Electronic intercepts and law enforcement – mining Big Data

google_data_centerAs I watch the rising tide of rage being directed against the authorities because of their use of electronic intercepts, I cannot help but wonder if there is some form of social alzheimer’s at work.

Glenn Greenwald, writes in the Guardian

“Who is actually bringing ‘injury to America’: those who are secretly building a massive surveillance system or those who inform citizens that it’s being done?”

No Mr Greenwald, you are and so is Edward Snowden.

Least anybody has forgotten what has been going on, let me remind you ..

  • On 11th September 2001 the US was attacked by a band of delusional religious lunatics. Thousands died and it came as a complete surprise … why is that?
  • On 7th July 2005, the UK was attacked by a band of delusional religious lunatics.

Since those dates there have been more attempts to commit similar acts by such lunatics and most of those attempts have been foiled. Why is that? How exactly do you think that the authorities got the leads needed to intercept and stop those attempts?

So why the uproar regarding the wire tapping of data and voice traffic? Do I really need to spell out the bloody obvious, it is all about mining big data for leads to prevent yet another attack. What is going on is being done, not to attack your civil liberties, but to protect us all. The choice is simple, either we permit this to happen, or we tie the hands of those whose only goal is our protection.

Is any of this really a surprise, if in fact the authorities had not been mining big data for leads and something big then slipped through the net, would we not then have roasted them for not doing their job?

Why is it Like this?

The Internet has been a disruptive technology that has changed everything, our expectations regarding the manner in which many things happen has been greatly modified, it is an ongoing revolution. Those who prefer things to be the way they used to be are in denial, we all carry phones with GPS in them and as a result privacy is in decline around the world. The age of big data has dawned, we wanted this and still do; we want our cell phones and the internet – by falling in love with it all, we have given birth to vast silos of data.

This data is there and will only continue to grow, so should we seriously expect law enforcement in the legitimate pursuit of criminal activity to pretend that such data does not exist? The real question is actually this:

Is government accessing the data for the legitimate public safety needs of society, or are they accessing it in ways that abuse individual liberties and violate personal privacy — and in a manner that is unsupervised.

There is no evidence of any abuse here, not one jot. If you read through all the Guardian, Washington Post, and New York Times articles, you will discover that they do not cite one single instance of data being used for reasons other than the interception of terrorist communication. There is also no evidence that people actually had their communications monitored without sufficient probable cause and that there was no judicial review and approval of the monitoring that did take place, if there had been then we would indeed have a real scandal because that would have been stepping over the line.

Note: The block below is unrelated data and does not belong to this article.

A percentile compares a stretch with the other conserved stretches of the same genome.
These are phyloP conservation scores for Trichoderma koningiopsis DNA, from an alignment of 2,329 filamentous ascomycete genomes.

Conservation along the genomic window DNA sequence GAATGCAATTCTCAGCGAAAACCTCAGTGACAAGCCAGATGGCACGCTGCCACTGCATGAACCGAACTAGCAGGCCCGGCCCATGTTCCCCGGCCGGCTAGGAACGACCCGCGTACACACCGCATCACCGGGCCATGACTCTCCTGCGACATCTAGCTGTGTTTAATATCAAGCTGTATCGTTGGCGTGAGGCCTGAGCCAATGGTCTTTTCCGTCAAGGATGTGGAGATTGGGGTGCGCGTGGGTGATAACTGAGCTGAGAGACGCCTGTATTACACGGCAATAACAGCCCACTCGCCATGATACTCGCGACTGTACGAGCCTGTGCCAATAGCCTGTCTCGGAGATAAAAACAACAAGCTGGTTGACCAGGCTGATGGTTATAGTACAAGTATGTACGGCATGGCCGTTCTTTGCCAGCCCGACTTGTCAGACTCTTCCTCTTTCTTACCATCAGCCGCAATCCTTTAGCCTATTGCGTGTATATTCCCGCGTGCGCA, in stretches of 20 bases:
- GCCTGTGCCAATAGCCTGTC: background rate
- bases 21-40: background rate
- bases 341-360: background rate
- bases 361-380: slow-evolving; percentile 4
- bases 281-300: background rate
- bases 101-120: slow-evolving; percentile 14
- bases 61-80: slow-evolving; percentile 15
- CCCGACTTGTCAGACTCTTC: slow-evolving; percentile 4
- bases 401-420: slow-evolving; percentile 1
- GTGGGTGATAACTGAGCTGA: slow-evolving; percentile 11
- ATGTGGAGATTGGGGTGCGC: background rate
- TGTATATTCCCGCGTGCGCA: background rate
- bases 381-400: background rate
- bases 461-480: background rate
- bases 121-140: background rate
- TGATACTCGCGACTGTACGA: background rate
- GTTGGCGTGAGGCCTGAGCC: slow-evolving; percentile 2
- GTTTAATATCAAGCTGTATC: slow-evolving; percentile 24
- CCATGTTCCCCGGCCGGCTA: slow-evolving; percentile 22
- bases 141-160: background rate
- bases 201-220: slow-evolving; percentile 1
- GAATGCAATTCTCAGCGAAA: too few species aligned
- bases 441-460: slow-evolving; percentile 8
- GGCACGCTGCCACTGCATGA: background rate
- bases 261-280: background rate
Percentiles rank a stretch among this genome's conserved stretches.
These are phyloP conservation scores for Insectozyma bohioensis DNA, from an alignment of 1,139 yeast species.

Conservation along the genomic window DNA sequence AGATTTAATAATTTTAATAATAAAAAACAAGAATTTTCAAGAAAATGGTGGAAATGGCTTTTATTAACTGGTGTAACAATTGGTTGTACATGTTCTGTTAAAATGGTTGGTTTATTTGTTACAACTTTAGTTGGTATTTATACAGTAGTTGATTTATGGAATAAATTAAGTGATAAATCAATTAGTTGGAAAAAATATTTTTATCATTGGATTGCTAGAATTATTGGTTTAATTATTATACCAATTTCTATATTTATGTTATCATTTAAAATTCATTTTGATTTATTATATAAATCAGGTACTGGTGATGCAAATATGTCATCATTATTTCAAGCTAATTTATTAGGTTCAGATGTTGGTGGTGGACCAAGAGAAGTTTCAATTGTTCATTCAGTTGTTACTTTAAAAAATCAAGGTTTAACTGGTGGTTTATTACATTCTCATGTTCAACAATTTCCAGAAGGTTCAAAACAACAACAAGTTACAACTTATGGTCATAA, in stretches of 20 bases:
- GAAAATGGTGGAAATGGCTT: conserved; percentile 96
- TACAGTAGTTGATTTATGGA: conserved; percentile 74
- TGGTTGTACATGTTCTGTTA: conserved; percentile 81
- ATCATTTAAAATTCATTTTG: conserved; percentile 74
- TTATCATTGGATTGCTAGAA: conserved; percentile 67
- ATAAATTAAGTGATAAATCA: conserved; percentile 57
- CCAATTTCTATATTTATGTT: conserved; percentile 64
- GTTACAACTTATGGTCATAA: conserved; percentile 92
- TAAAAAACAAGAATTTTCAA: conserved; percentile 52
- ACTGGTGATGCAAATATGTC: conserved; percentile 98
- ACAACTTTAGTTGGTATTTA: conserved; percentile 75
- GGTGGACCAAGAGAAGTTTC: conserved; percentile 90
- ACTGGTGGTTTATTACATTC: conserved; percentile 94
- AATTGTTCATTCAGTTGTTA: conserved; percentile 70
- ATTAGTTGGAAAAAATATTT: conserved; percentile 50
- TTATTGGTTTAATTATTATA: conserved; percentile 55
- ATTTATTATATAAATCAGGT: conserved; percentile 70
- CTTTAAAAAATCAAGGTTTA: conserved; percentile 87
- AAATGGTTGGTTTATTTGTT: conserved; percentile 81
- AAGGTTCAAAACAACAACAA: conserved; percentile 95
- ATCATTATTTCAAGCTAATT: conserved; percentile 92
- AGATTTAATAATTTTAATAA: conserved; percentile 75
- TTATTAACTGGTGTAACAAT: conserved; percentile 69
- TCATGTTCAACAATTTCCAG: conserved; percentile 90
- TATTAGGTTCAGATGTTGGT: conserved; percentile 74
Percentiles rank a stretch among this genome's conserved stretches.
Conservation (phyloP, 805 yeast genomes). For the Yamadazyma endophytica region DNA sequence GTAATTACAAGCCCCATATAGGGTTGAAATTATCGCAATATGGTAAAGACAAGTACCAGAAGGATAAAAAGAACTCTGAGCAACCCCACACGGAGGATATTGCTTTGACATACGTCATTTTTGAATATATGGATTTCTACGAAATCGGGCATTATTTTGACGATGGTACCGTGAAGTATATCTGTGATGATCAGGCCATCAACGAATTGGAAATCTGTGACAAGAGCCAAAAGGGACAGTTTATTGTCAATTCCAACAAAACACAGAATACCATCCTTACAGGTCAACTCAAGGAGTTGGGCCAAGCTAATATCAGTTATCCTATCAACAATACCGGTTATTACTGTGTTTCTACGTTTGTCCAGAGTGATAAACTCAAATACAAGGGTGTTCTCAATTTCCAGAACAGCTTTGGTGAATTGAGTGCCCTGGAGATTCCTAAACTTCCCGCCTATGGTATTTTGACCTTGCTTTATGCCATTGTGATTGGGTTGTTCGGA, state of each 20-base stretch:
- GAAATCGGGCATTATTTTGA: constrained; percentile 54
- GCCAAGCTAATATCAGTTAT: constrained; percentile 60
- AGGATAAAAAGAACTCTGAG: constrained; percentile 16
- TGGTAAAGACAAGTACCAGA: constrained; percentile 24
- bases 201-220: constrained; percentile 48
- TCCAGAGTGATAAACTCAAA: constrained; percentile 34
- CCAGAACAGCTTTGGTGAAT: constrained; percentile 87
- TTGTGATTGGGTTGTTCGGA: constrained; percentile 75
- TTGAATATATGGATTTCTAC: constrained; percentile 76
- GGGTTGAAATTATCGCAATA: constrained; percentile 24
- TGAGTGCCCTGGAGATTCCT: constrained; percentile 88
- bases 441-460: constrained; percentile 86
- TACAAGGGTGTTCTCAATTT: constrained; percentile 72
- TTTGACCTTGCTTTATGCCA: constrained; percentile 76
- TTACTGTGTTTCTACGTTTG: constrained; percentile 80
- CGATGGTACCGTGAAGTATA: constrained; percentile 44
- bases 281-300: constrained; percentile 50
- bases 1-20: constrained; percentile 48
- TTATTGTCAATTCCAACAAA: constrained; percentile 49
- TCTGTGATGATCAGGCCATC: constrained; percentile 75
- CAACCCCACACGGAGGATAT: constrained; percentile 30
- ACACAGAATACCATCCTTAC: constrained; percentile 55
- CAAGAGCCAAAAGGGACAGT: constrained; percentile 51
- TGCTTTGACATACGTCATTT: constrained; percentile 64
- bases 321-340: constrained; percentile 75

You should understand that none of what goes on is unregulated, in the US there exists The Foreign Intelligence Surveillance Act of 1978 (yes 1978, but amended and extended after 9/11), it prescribes the procedures that must be adhered to for physical and electronic surveillance to take place. Is it perfect? no. Is it problematic that the FISA court’s rulings are not public? Perhaps, but the claim that big bad government has gone rogue and is monitoring us all in a completely unregulated manner is clearly not factual; FISA is run by a panel of publicly appointed federal judges, not the NSA or FBI.

Let’s also be clear about something else, this is not about listening in on every single fracking phone call (exactly how many people do you think work for the FBI), but is instead about having a data silo that can be mined as needed to rapidly identify suspicious patterns. Suspect X in the middle east, a known terrorist, has been in contact with people in the US. If we get his number, we can then mine big data for patterns and find out who he has been calling and when. We can then mine big data for those contacts and so establish a patten and picture of the network of contacts. That in turn then leads to their calls being listened in on, only with appropriate FISA approval being granted, and so we find the needle in the haystack before something happens.

Still unsure about all this? OK, let me leave you with one last thought – You can be damn sure that there exists a desire among some of the Islamic fanatics for the deployment of a nuclear device, so we need every ounce of luck available to prevent that from happening. These religious fanatics only have to get lucky once, we have to be lucky each and every time to be able to stop them, and to be that lucky, well we need to go mine big data.

Data mining might be scary for society to come to terms with, but not doing so is even more frightening.

For us, now — years into this war-footing and this legal dynamic — to loudly proclaim our indignation at the maintenance of an essential and comprehensive investigative database while at the same time insisting on a proactive response to the inevitable attempts at terrorism is as childish as it is obtuse. We want cake, we want to eat it, and we want to stay skinny and never puke up a thing. Of course we do. – David Simon

Leave a Reply